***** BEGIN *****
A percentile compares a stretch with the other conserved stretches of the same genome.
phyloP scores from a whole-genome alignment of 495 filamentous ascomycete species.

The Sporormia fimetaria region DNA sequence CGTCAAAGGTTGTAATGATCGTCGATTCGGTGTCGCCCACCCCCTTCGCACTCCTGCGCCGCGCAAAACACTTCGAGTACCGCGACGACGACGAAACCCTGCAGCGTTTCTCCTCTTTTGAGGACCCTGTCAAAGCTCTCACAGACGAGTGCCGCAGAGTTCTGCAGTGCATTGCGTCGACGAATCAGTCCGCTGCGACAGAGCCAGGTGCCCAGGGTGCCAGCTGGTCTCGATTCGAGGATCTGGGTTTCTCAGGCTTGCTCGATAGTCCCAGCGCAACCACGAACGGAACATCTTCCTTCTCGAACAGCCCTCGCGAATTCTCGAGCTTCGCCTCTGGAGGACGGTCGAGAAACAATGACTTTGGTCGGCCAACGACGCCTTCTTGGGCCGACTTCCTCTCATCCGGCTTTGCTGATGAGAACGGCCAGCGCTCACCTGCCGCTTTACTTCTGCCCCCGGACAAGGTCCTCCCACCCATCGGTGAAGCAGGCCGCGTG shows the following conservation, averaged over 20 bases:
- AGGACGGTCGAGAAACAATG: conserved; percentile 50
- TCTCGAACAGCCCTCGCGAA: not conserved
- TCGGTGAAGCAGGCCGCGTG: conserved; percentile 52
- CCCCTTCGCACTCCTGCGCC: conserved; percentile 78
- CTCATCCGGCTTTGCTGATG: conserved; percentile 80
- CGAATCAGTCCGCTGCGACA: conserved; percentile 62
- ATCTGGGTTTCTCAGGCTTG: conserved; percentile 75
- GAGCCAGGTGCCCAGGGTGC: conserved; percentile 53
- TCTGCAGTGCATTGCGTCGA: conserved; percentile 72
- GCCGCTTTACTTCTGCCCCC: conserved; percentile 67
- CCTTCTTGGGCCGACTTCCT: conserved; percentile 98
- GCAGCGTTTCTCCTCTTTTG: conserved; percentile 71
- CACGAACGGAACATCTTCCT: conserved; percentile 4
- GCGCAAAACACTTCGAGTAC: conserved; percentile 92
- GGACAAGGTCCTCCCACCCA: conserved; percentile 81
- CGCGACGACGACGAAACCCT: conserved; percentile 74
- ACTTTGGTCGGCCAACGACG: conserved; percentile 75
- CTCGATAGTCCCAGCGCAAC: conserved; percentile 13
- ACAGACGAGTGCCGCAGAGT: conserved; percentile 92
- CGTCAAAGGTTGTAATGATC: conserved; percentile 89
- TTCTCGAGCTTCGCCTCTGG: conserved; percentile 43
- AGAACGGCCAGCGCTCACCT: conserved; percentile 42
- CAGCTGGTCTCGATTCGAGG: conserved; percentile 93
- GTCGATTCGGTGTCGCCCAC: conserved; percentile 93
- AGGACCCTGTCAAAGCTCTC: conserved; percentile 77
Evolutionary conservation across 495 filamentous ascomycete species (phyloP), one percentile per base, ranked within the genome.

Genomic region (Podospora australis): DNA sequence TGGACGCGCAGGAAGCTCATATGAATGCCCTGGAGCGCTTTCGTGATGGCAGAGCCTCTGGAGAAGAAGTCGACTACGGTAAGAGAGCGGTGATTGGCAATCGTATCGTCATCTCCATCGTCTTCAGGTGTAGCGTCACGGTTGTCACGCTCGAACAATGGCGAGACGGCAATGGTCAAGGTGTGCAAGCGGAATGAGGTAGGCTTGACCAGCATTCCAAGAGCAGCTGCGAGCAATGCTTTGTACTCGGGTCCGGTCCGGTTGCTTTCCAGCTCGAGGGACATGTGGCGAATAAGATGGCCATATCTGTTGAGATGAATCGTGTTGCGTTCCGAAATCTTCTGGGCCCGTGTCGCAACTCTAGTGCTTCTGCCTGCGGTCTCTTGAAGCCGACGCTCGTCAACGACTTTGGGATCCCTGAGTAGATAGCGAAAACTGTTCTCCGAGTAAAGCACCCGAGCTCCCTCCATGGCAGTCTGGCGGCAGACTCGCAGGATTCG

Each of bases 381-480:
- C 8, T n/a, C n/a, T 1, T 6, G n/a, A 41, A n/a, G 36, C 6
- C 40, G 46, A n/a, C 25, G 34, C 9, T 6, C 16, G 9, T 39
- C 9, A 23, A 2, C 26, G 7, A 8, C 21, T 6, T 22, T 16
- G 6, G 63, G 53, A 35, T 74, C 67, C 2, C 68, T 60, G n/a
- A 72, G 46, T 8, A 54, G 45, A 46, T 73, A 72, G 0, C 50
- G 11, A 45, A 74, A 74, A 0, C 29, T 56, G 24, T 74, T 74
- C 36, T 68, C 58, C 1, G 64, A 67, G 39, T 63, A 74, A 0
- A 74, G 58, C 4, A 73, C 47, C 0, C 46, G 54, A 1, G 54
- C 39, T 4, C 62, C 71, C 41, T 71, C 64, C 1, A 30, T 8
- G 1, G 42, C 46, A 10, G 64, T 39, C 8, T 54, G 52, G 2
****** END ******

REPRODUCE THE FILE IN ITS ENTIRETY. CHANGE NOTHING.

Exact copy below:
A percentile compares a stretch with the other conserved stretches of the same genome.
phyloP scores from a whole-genome alignment of 495 filamentous ascomycete species.

The Sporormia fimetaria region DNA sequence CGTCAAAGGTTGTAATGATCGTCGATTCGGTGTCGCCCACCCCCTTCGCACTCCTGCGCCGCGCAAAACACTTCGAGTACCGCGACGACGACGAAACCCTGCAGCGTTTCTCCTCTTTTGAGGACCCTGTCAAAGCTCTCACAGACGAGTGCCGCAGAGTTCTGCAGTGCATTGCGTCGACGAATCAGTCCGCTGCGACAGAGCCAGGTGCCCAGGGTGCCAGCTGGTCTCGATTCGAGGATCTGGGTTTCTCAGGCTTGCTCGATAGTCCCAGCGCAACCACGAACGGAACATCTTCCTTCTCGAACAGCCCTCGCGAATTCTCGAGCTTCGCCTCTGGAGGACGGTCGAGAAACAATGACTTTGGTCGGCCAACGACGCCTTCTTGGGCCGACTTCCTCTCATCCGGCTTTGCTGATGAGAACGGCCAGCGCTCACCTGCCGCTTTACTTCTGCCCCCGGACAAGGTCCTCCCACCCATCGGTGAAGCAGGCCGCGTG shows the following conservation, averaged over 20 bases:
- AGGACGGTCGAGAAACAATG: conserved; percentile 50
- TCTCGAACAGCCCTCGCGAA: not conserved
- TCGGTGAAGCAGGCCGCGTG: conserved; percentile 52
- CCCCTTCGCACTCCTGCGCC: conserved; percentile 78
- CTCATCCGGCTTTGCTGATG: conserved; percentile 80
- CGAATCAGTCCGCTGCGACA: conserved; percentile 62
- ATCTGGGTTTCTCAGGCTTG: conserved; percentile 75
- GAGCCAGGTGCCCAGGGTGC: conserved; percentile 53
- TCTGCAGTGCATTGCGTCGA: conserved; percentile 72
- GCCGCTTTACTTCTGCCCCC: conserved; percentile 67
- CCTTCTTGGGCCGACTTCCT: conserved; percentile 98
- GCAGCGTTTCTCCTCTTTTG: conserved; percentile 71
- CACGAACGGAACATCTTCCT: conserved; percentile 4
- GCGCAAAACACTTCGAGTAC: conserved; percentile 92
- GGACAAGGTCCTCCCACCCA: conserved; percentile 81
- CGCGACGACGACGAAACCCT: conserved; percentile 74
- ACTTTGGTCGGCCAACGACG: conserved; percentile 75
- CTCGATAGTCCCAGCGCAAC: conserved; percentile 13
- ACAGACGAGTGCCGCAGAGT: conserved; percentile 92
- CGTCAAAGGTTGTAATGATC: conserved; percentile 89
- TTCTCGAGCTTCGCCTCTGG: conserved; percentile 43
- AGAACGGCCAGCGCTCACCT: conserved; percentile 42
- CAGCTGGTCTCGATTCGAGG: conserved; percentile 93
- GTCGATTCGGTGTCGCCCAC: conserved; percentile 93
- AGGACCCTGTCAAAGCTCTC: conserved; percentile 77
Evolutionary conservation across 495 filamentous ascomycete species (phyloP), one percentile per base, ranked within the genome.

Genomic region (Podospora australis): DNA sequence TGGACGCGCAGGAAGCTCATATGAATGCCCTGGAGCGCTTTCGTGATGGCAGAGCCTCTGGAGAAGAAGTCGACTACGGTAAGAGAGCGGTGATTGGCAATCGTATCGTCATCTCCATCGTCTTCAGGTGTAGCGTCACGGTTGTCACGCTCGAACAATGGCGAGACGGCAATGGTCAAGGTGTGCAAGCGGAATGAGGTAGGCTTGACCAGCATTCCAAGAGCAGCTGCGAGCAATGCTTTGTACTCGGGTCCGGTCCGGTTGCTTTCCAGCTCGAGGGACATGTGGCGAATAAGATGGCCATATCTGTTGAGATGAATCGTGTTGCGTTCCGAAATCTTCTGGGCCCGTGTCGCAACTCTAGTGCTTCTGCCTGCGGTCTCTTGAAGCCGACGCTCGTCAACGACTTTGGGATCCCTGAGTAGATAGCGAAAACTGTTCTCCGAGTAAAGCACCCGAGCTCCCTCCATGGCAGTCTGGCGGCAGACTCGCAGGATTCG

Each of bases 381-480:
- C 8, T n/a, C n/a, T 1, T 6, G n/a, A 41, A n/a, G 36, C 6
- C 40, G 46, A n/a, C 25, G 34, C 9, T 6, C 16, G 9, T 39
- C 9, A 23, A 2, C 26, G 7, A 8, C 21, T 6, T 22, T 16
- G 6, G 63, G 53, A 35, T 74, C 67, C 2, C 68, T 60, G n/a
- A 72, G 46, T 8, A 54, G 45, A 46, T 73, A 72, G 0, C 50
- G 11, A 45, A 74, A 74, A 0, C 29, T 56, G 24, T 74, T 74
- C 36, T 68, C 58, C 1, G 64, A 67, G 39, T 63, A 74, A 0
- A 74, G 58, C 4, A 73, C 47, C 0, C 46, G 54, A 1, G 54
- C 39, T 4, C 62, C 71, C 41, T 71, C 64, C 1, A 30, T 8
- G 1, G 42, C 46, A 10, G 64, T 39, C 8, T 54, G 52, G 2